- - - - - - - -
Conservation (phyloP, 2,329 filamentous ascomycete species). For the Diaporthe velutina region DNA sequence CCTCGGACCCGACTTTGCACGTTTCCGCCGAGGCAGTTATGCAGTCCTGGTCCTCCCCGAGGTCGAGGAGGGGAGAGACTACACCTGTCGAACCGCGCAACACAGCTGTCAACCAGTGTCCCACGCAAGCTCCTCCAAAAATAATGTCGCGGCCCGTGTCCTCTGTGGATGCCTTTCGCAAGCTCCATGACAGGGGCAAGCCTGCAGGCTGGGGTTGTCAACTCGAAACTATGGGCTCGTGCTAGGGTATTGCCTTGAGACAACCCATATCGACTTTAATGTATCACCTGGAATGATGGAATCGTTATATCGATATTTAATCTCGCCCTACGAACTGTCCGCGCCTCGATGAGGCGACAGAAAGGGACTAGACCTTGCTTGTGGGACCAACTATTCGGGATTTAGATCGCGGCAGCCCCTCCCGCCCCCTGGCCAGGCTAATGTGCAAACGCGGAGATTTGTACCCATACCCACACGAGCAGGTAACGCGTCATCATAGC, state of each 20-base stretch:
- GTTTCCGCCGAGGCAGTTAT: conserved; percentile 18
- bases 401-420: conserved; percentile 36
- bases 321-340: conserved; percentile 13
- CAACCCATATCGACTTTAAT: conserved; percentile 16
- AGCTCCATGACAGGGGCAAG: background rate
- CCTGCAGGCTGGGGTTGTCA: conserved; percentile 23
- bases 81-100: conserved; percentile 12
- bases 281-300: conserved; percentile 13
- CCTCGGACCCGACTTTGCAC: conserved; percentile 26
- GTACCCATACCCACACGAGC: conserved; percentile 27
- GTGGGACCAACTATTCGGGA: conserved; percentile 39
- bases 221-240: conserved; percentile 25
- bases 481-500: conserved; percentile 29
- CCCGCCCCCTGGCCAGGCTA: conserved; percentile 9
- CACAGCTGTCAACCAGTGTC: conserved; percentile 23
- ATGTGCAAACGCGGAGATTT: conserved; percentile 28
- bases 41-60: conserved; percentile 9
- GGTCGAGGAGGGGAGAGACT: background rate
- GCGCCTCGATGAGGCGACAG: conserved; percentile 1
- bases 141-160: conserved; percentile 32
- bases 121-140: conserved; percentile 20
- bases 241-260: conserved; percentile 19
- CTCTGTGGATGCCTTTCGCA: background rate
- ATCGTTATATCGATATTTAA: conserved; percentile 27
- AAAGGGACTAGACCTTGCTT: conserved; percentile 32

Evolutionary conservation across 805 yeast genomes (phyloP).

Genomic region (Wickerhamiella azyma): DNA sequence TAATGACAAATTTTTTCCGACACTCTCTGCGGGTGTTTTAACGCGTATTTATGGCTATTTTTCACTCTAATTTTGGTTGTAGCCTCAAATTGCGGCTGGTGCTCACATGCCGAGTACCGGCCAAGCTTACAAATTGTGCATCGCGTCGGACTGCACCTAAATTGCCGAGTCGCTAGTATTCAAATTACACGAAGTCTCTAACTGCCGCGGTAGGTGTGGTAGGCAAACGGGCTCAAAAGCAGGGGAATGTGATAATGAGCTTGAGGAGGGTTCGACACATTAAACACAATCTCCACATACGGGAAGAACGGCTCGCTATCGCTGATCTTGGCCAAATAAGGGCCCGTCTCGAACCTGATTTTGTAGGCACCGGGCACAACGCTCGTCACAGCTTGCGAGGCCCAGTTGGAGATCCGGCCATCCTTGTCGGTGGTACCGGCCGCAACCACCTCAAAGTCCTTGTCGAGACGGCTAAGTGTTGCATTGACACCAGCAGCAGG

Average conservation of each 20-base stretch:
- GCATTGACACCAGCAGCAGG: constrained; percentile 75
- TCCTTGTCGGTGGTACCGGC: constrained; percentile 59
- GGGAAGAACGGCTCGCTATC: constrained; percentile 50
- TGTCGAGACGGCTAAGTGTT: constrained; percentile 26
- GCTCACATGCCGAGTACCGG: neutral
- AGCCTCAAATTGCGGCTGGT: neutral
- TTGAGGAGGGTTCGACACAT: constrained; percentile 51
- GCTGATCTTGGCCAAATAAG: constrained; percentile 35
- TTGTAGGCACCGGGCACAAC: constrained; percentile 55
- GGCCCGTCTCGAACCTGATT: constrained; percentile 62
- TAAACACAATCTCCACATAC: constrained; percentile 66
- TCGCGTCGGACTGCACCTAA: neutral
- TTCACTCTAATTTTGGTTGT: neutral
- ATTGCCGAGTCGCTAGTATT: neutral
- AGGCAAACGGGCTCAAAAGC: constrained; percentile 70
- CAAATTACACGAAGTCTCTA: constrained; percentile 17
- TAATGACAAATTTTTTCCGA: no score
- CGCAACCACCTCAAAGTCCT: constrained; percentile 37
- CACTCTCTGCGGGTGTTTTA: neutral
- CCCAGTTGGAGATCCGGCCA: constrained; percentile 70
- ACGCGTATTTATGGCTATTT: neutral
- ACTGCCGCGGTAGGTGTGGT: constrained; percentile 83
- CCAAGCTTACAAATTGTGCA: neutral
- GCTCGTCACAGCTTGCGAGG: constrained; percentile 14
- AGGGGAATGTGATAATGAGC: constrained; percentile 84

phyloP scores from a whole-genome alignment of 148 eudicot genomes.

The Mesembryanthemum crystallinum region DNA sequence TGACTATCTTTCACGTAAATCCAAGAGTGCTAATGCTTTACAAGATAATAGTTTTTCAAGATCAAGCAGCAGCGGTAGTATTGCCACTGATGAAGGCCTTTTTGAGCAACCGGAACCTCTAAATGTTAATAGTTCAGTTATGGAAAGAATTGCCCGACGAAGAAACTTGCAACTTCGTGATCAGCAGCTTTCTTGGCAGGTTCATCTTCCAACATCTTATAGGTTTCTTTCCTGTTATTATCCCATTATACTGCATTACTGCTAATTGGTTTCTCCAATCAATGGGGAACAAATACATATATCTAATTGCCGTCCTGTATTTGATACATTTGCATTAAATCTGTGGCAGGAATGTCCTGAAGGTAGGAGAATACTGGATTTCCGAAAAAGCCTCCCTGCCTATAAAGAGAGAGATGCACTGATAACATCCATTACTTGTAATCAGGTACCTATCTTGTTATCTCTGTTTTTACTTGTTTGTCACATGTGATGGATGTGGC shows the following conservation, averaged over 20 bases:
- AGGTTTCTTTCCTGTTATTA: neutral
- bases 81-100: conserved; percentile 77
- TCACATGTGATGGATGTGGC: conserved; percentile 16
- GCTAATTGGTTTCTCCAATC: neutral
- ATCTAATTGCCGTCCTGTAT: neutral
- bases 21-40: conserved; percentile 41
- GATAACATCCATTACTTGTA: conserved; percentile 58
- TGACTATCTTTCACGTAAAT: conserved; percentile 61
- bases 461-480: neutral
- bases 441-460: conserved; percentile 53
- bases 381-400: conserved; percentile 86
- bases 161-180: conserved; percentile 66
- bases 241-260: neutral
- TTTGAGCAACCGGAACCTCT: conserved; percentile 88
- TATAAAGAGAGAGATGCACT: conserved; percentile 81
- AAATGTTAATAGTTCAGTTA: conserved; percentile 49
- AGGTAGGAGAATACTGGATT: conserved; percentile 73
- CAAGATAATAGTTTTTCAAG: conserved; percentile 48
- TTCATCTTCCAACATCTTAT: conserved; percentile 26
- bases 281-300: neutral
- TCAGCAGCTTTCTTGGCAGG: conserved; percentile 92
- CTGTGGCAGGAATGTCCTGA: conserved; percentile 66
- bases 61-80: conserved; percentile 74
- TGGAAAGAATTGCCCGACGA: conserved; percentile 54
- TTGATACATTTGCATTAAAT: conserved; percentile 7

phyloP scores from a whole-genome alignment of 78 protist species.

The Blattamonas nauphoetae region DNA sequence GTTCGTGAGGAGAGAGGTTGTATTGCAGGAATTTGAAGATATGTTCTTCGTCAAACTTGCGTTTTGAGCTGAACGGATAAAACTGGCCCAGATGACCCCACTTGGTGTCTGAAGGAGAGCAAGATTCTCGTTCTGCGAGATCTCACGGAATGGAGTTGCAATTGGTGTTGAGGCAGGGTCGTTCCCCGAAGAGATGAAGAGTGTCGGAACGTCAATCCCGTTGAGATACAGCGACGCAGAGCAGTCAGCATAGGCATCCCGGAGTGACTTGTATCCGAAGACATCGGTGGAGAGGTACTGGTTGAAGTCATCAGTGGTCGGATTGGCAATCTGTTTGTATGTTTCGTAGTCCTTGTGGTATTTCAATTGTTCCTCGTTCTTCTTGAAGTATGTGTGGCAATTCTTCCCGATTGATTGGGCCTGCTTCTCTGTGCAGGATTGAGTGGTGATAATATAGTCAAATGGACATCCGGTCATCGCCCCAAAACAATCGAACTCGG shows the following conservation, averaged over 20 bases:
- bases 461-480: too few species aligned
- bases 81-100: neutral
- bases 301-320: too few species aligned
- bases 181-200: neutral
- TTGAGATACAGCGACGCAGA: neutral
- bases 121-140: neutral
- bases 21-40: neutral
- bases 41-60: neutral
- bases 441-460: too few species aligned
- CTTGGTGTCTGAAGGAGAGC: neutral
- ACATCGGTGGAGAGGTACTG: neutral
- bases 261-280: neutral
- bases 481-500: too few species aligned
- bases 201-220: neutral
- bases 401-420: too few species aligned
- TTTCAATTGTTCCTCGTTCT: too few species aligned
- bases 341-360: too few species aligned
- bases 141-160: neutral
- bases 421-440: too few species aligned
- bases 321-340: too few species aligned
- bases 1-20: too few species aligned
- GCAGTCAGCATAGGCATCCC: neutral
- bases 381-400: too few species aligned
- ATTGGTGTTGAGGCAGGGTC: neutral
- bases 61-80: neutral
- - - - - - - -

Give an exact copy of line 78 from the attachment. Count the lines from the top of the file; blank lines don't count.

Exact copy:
- CTGTGGCAGGAATGTCCTGA: conserved; percentile 66